In India, 34 percent of current elected Members of Parliament (MPs) are said to have criminal histories.14 In Pakistan, the international focus on religious extremism and state militarization has diverted attention from the fact that many acts of terror (kidnapping, bombing, murder, and threats) are often connected to struggles between local political interests in a nation where politicians commonly manage their constituencies like personal fiefdoms.15 In Bangladesh, while the clampdown on crime and corruption during the 2007–8 emergency regime was aimed at creating a cleaner political environment, over the past few years extralegal political activities have reportedly been on the rise and are often instigated by actors within the ruling party.16 Public concern with the “criminalization of politics” in the region goes far beyond anxieties about endemic nepotism or the mismanagement of public funds. Many criminal politicians are accused not just of embezzlement but also of burglary, kidnapping, and murder. The observed political and economic landscapes, then, appear not only as corrupt but also as highly violent spheres.17
In this environment, gangster politicians have increasingly become popular models of authority and public conduct, not only for politicians but also for businessmen and ambitious youth. In addition, the myth of the boss contributes to inspiring and legitimizing numerous real-life strongmen who coexist, overlap, and compete to control resources and people.18 Referred to by the terms goonda, dabang, mastan, badmash, “mafia don,” or “godfather,” these individuals are an integral part of everyday social, political, and economic life in the region. Today, their power and authority are played out against a backdrop of rapid economic growth and an increasing scramble for economic resources. Alongside the manipulation of later forms of capitalism, competitive electoral politics (and their rising costs) are the pillars of the construction of decentralized fiefdoms headed by powerful bosses.19 Systematic corruption, violence, and accumulation of wealth lie at the heart of bosses’ systems of governance, popularly known in the region as “Mafia Raj,” “Goonda Raj” or “Mastangiri,” that is, mafia or criminal rule. These systems, which use force to accelerate the path toward power and wealth, share similarities with the Caciques and Caudillos of Latin America, the Mafiosi in Italy, urban political machines in the United States, and today’s gangster politicians and mafia-like systems in Brazil, Bulgaria, Indonesia, Jamaica, Nigeria, the Philippines, Russia, Thailand, and Turkey.20
“Mafia” has now become an indigenous South Asian term and a folk concept.21 In South Asia, the Italian words mafia or mafioso are increasingly used not only by the media but also in everyday vernacular conversation. In its South Asian usage, the term refers to organized crime in general. More often than not, however, it is employed to refer to business enterprises that seek to monopolize particular trades through extralegal and violent means, and crucially to refer to political protection (e.g., alcohol mafia, water mafia, coal mafia, land mafia). It is this intertwining of crime, business, and politics that is popularly referred to as mafia or Mafia Raj.22 The latter term first gained currency in India, together with the hypothesis of a “criminalization of politics,” following the disclosure in 1993 of a government report detailing the reach of a growing nexus between politicians, the bureaucracy, and mafia organizations in the country. According to the report, these organizations had acquired enough political patronage and “muscle and money power” to “operate with impunity” and to run “a parallel government, pushing the state apparatus into irrelevance.” “Even the members of the judicial system,” the report reads, “have not escaped the embrace of the mafia.”23 In reality, there is no such thing as a singular and well-defined mafia. Instead, there are varieties of mafia-like systems that have their own characteristics and whose morphology greatly differs from the prototypical and cinematographic Sicilian Cosa Nostra. Such a mythical mafia does not in fact exist in Italy either. Currently on trial in a major scandal involving crime syndicates in the government of the city of Rome, the Italian boss Massimo Carmierati theorized contemporary amorphous and variegated mafia systems as the “world in between.” In a tapped phone conversation with his henchman, he explains: “It is all about the ‘world in between’ theory, mate. You see, up above us are the living and below us are the dead and then there is us, in the middle . . . and that’s a world in between where everybody and everything can meet.”24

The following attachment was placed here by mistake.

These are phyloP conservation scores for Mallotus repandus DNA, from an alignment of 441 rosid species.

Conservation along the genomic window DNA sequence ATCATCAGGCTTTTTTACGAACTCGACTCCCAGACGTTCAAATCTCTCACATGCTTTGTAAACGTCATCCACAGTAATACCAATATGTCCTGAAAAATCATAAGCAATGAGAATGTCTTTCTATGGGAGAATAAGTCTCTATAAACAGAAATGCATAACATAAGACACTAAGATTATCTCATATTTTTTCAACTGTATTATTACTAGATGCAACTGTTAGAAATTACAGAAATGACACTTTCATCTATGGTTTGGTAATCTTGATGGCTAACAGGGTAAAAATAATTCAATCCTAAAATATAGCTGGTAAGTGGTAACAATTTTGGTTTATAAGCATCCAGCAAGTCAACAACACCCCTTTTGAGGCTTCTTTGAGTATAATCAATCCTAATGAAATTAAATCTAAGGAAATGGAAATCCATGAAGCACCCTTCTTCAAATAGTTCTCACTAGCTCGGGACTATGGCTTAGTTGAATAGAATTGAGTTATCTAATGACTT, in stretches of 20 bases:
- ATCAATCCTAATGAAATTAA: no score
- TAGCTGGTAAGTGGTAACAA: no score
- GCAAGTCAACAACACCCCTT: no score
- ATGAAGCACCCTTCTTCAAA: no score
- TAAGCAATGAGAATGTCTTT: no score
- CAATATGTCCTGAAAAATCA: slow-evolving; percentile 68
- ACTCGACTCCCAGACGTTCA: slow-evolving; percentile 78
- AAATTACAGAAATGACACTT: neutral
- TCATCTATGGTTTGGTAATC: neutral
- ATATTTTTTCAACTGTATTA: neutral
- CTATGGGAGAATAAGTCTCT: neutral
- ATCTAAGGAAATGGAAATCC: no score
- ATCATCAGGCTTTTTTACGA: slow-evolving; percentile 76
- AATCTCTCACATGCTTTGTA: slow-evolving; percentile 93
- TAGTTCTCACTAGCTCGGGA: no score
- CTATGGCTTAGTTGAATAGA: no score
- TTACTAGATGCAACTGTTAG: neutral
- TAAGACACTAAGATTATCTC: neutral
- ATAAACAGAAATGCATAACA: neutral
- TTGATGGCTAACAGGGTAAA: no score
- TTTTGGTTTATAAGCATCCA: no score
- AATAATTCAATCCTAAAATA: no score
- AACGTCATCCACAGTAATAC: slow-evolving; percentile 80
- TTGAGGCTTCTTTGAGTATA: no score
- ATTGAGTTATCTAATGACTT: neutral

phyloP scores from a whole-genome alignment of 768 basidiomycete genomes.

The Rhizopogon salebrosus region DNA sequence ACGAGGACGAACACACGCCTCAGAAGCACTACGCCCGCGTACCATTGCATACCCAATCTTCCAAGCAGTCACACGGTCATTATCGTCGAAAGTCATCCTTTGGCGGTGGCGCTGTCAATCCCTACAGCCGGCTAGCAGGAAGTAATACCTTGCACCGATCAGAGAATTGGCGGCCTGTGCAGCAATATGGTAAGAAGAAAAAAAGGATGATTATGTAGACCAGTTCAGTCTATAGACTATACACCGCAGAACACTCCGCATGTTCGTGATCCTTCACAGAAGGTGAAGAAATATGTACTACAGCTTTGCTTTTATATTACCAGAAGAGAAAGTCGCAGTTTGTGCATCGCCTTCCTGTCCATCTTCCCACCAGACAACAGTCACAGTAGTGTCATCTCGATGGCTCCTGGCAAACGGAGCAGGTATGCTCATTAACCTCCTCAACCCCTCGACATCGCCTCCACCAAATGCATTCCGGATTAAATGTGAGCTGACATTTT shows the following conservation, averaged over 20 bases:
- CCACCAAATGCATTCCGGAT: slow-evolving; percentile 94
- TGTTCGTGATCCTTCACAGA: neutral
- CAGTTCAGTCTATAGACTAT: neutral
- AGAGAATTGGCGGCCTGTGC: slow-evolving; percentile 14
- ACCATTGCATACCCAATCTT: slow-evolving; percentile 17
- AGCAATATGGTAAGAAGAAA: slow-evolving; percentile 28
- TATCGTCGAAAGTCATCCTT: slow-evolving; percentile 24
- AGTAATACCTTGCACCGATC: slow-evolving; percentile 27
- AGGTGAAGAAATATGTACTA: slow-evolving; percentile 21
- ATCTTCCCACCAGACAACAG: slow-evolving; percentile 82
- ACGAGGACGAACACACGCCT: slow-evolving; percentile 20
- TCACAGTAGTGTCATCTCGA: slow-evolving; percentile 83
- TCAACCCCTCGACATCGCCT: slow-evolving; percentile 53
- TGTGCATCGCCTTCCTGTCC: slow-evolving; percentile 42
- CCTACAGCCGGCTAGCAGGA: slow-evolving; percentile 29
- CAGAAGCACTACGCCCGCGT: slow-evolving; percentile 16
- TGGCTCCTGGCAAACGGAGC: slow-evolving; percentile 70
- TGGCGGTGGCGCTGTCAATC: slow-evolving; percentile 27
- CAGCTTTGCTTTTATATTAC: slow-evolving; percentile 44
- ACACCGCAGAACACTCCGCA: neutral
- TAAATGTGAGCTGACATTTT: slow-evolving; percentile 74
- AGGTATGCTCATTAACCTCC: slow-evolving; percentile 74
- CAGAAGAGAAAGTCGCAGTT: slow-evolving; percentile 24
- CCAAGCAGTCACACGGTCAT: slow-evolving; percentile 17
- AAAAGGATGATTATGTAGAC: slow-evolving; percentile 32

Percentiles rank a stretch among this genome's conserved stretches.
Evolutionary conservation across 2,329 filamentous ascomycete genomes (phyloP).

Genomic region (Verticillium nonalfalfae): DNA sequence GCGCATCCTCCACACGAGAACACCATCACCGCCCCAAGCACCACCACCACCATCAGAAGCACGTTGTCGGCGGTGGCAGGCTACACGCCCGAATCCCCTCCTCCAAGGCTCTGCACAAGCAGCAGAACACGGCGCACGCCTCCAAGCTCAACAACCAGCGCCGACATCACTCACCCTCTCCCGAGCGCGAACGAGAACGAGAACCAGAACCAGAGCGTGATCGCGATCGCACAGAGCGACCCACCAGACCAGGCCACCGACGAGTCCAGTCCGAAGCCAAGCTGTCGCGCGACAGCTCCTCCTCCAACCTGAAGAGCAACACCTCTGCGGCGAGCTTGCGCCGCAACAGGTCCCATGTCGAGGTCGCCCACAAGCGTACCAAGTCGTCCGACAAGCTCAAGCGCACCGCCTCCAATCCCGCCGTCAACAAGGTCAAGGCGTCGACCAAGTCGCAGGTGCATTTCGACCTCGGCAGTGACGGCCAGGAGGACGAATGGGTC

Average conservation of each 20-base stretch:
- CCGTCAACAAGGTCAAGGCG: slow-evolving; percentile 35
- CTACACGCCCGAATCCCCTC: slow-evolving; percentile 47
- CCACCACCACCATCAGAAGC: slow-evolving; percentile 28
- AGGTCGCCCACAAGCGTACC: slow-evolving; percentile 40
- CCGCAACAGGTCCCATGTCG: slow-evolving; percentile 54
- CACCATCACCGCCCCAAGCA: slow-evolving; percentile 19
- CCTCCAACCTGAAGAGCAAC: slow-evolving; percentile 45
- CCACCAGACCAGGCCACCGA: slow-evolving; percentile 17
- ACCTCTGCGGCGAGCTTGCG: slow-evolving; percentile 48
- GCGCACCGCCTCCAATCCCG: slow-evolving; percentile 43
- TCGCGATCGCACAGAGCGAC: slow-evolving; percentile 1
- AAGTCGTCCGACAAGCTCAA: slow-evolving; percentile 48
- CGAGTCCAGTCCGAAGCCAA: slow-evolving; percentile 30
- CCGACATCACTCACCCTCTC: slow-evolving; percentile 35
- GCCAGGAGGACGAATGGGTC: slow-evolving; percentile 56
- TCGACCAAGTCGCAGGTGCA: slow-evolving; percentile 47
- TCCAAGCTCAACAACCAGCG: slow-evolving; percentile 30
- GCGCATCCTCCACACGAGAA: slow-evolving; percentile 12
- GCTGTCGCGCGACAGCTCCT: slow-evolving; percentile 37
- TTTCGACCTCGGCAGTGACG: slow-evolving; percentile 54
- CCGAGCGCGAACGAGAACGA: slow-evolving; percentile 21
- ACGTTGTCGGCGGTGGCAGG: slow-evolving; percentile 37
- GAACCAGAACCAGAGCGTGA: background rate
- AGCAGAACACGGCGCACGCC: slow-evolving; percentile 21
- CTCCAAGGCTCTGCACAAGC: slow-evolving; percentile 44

These in-between worlds are not the mafia represented in the romanticized image of Don Corleone but rather are amorphous configurations of bosses able to expand their range of action, not just with weapons but mainly through political influence and economic investments. These systems do not have rigid vertical and hierarchical structures; their boundaries and memberships are shifting and volatile and are thus difficult to characterize as discrete organizations. “The world in between” is the zipper between legality and illegality. It is the world where “the upper world,” made up of white-collar workers, business, and institutions, and the “world below,” composed of varieties of criminal bosses and musclemen, meet and produce “proto-mafia” systems of governance rather than traditional organized criminal organizations.